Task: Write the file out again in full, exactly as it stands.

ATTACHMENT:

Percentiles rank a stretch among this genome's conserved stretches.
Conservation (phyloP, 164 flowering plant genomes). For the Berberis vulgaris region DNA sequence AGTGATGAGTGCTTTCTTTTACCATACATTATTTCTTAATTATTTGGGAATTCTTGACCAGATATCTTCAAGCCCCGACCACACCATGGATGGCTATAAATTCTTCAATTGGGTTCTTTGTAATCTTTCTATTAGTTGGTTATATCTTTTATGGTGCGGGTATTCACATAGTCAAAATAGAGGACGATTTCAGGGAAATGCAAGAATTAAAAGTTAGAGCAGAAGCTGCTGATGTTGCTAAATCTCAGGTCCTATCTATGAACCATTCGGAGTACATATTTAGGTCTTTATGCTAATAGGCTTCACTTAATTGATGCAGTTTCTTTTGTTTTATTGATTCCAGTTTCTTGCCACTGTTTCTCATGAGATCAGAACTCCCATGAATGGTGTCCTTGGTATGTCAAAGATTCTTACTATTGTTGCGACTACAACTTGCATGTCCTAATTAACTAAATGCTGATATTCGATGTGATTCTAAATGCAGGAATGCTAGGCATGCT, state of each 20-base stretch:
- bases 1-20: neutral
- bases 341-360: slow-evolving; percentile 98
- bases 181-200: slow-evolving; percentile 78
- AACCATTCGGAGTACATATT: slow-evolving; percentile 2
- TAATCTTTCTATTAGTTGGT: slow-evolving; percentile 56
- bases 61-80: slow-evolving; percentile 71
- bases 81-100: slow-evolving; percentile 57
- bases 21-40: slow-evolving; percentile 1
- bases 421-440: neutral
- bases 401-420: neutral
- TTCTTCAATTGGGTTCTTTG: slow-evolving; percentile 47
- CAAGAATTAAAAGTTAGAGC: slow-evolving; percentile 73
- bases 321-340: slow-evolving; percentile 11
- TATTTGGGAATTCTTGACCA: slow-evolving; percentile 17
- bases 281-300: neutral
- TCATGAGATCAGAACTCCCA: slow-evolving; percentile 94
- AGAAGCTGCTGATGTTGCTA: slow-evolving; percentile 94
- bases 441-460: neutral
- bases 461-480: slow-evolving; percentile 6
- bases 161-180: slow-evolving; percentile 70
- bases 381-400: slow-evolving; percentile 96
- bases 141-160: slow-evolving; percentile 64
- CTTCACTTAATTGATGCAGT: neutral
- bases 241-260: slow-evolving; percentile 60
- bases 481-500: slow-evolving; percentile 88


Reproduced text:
Percentiles rank a stretch among this genome's conserved stretches.
Conservation (phyloP, 164 flowering plant genomes). For the Berberis vulgaris region DNA sequence AGTGATGAGTGCTTTCTTTTACCATACATTATTTCTTAATTATTTGGGAATTCTTGACCAGATATCTTCAAGCCCCGACCACACCATGGATGGCTATAAATTCTTCAATTGGGTTCTTTGTAATCTTTCTATTAGTTGGTTATATCTTTTATGGTGCGGGTATTCACATAGTCAAAATAGAGGACGATTTCAGGGAAATGCAAGAATTAAAAGTTAGAGCAGAAGCTGCTGATGTTGCTAAATCTCAGGTCCTATCTATGAACCATTCGGAGTACATATTTAGGTCTTTATGCTAATAGGCTTCACTTAATTGATGCAGTTTCTTTTGTTTTATTGATTCCAGTTTCTTGCCACTGTTTCTCATGAGATCAGAACTCCCATGAATGGTGTCCTTGGTATGTCAAAGATTCTTACTATTGTTGCGACTACAACTTGCATGTCCTAATTAACTAAATGCTGATATTCGATGTGATTCTAAATGCAGGAATGCTAGGCATGCT, state of each 20-base stretch:
- bases 1-20: neutral
- bases 341-360: slow-evolving; percentile 98
- bases 181-200: slow-evolving; percentile 78
- AACCATTCGGAGTACATATT: slow-evolving; percentile 2
- TAATCTTTCTATTAGTTGGT: slow-evolving; percentile 56
- bases 61-80: slow-evolving; percentile 71
- bases 81-100: slow-evolving; percentile 57
- bases 21-40: slow-evolving; percentile 1
- bases 421-440: neutral
- bases 401-420: neutral
- TTCTTCAATTGGGTTCTTTG: slow-evolving; percentile 47
- CAAGAATTAAAAGTTAGAGC: slow-evolving; percentile 73
- bases 321-340: slow-evolving; percentile 11
- TATTTGGGAATTCTTGACCA: slow-evolving; percentile 17
- bases 281-300: neutral
- TCATGAGATCAGAACTCCCA: slow-evolving; percentile 94
- AGAAGCTGCTGATGTTGCTA: slow-evolving; percentile 94
- bases 441-460: neutral
- bases 461-480: slow-evolving; percentile 6
- bases 161-180: slow-evolving; percentile 70
- bases 381-400: slow-evolving; percentile 96
- bases 141-160: slow-evolving; percentile 64
- CTTCACTTAATTGATGCAGT: neutral
- bases 241-260: slow-evolving; percentile 60
- bases 481-500: slow-evolving; percentile 88